During my time in Australia I took a trip to Canberra to visit the impressive Australian War Memorial. Joining the Australian Parliament to occupy the heart of the city, the Memorial commemorates the sacrifice of Australians who died in conflict alongside an extensive museum and archive collection.
The Memorial forms the core of the nation's tribute to the sacrifice and achievement of 102,000 Australian men and women who died serving their country and to those who served overseas and at home. A central commemorative area surrounded by arched alcoves houses the names of the fallen on the bronze panels of the Roll of Honour. At the head of the Pool of Reflection, beyond the Flame of Remembrance, stands the towering Hall of Memory, with its interior wall and high dome clad in a six-million-piece mosaic. Inside lies the Tomb of the Unknown Australian Soldier, an official war grave and national shrine.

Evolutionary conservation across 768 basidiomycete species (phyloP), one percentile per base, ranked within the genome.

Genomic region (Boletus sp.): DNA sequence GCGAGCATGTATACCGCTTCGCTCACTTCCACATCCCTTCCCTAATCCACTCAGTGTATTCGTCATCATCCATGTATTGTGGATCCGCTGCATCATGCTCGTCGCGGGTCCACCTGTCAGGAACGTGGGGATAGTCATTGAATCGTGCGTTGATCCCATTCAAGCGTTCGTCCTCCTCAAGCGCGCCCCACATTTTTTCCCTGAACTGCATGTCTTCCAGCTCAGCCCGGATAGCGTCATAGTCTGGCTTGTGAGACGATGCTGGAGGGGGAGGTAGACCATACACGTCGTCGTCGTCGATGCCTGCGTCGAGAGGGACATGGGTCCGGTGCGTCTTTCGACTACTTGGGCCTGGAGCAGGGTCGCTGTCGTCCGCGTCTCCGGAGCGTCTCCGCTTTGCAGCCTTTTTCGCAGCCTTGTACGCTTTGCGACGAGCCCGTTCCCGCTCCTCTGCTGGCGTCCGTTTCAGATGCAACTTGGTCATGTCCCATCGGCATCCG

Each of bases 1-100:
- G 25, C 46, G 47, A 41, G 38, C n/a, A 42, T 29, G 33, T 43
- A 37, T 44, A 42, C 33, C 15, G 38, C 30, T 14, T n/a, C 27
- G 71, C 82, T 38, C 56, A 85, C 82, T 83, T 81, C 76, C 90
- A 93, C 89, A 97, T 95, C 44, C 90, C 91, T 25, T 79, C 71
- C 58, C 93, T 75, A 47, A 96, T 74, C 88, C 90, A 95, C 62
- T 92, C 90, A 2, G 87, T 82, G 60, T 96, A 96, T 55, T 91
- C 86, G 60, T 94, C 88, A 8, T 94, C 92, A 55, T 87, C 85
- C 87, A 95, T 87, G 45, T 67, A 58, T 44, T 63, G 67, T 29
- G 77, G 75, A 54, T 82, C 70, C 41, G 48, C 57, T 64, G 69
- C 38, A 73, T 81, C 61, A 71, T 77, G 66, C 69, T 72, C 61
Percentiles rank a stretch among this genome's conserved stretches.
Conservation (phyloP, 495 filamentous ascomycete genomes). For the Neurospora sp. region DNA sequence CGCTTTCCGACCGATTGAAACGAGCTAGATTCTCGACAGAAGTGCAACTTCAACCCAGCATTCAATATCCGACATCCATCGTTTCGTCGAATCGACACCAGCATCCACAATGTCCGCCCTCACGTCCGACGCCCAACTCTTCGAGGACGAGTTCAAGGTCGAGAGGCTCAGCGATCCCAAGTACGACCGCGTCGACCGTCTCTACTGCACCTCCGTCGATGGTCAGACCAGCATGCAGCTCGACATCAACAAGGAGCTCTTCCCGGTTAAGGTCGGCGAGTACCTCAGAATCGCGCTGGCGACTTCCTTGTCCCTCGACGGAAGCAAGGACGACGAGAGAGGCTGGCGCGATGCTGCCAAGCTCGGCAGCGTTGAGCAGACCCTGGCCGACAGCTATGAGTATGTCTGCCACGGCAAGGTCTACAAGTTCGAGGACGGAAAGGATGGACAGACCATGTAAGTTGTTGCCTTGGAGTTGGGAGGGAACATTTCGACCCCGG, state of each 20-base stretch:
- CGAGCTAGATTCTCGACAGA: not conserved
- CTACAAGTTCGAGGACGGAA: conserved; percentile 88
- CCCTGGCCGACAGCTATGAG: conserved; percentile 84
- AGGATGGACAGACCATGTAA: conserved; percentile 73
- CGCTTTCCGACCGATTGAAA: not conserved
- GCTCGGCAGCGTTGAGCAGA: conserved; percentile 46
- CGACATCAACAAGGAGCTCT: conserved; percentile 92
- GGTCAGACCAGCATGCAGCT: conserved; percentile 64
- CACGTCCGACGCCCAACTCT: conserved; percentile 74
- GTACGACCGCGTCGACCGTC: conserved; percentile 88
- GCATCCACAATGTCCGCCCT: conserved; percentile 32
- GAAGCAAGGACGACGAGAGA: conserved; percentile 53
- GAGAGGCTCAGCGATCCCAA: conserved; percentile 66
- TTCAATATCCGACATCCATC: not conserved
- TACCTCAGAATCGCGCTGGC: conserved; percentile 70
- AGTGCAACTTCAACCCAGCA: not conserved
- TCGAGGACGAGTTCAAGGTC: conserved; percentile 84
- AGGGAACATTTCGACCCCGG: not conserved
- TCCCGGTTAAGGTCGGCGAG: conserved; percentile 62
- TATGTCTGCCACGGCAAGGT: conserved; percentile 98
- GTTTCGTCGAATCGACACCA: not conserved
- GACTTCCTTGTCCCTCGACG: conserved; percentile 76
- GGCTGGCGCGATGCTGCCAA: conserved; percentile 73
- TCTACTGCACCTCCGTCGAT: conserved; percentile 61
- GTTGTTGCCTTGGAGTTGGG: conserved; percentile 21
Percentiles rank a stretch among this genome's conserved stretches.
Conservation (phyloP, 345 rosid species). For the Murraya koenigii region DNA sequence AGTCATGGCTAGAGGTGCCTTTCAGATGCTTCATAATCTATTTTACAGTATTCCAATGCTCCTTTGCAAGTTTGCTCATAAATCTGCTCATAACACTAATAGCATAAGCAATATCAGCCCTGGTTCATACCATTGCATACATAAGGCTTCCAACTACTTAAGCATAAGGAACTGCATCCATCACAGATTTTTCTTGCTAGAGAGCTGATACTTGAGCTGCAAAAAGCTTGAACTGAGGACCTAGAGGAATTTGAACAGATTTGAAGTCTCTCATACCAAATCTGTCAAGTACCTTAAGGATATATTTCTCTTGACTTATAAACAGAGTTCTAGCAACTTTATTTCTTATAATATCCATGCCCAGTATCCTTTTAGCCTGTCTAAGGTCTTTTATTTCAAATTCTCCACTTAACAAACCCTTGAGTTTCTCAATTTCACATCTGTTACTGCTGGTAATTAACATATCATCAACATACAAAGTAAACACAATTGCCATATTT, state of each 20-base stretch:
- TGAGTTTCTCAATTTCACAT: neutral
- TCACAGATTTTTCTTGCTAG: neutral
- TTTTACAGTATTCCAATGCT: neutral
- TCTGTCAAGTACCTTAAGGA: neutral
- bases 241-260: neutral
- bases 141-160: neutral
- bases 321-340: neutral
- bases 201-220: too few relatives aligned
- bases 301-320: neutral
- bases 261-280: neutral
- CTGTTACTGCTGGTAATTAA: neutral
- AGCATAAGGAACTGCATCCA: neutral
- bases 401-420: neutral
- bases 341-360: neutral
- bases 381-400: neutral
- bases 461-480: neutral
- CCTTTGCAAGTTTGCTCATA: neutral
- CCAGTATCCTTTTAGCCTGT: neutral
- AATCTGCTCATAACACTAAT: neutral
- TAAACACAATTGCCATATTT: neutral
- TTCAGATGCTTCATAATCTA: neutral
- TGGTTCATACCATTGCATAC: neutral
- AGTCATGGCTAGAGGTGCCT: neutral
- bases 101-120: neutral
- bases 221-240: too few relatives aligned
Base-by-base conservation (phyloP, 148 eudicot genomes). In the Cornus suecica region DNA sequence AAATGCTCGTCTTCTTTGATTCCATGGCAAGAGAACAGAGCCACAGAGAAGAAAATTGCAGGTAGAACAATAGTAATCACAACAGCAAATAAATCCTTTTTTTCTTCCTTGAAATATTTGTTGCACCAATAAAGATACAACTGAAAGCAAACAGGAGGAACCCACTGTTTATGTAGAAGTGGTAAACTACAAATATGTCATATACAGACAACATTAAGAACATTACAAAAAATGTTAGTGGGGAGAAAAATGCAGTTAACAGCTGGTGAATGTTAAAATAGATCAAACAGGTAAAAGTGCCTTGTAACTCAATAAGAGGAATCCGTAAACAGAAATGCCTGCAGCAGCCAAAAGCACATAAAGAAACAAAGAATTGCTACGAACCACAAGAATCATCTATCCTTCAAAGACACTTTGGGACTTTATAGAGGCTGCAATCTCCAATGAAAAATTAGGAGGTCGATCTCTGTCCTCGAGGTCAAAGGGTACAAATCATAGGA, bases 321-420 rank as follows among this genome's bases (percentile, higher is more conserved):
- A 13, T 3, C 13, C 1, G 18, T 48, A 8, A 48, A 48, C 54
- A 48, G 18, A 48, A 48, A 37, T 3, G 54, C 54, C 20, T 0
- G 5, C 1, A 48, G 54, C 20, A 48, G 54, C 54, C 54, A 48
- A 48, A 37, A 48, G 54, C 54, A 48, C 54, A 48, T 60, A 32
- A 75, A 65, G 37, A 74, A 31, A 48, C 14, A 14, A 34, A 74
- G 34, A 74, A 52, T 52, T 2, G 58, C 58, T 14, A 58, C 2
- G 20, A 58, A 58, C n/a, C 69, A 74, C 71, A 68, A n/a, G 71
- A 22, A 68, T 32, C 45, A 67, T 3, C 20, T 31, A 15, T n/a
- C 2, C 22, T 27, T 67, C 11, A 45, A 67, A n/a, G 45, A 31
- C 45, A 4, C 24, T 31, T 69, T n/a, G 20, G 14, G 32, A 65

My visit to the Memorial was personal in many ways. Whilst researching my family history I came across the sad story of a third generation cousin who emigrated to Australia, signed up to fight in World War I and was killed during the conflict in France. The name of John Edward Williams is inscribed on the wall, and placing a poppy beside his name and that of his comrades was very moving.
A visit to the Memorial will help visitors to understand Australia's past and its future, as well as its spirit. I'll be returning next time I am in Canberra.
For more photos of my visit to the Australian War Memorial click here.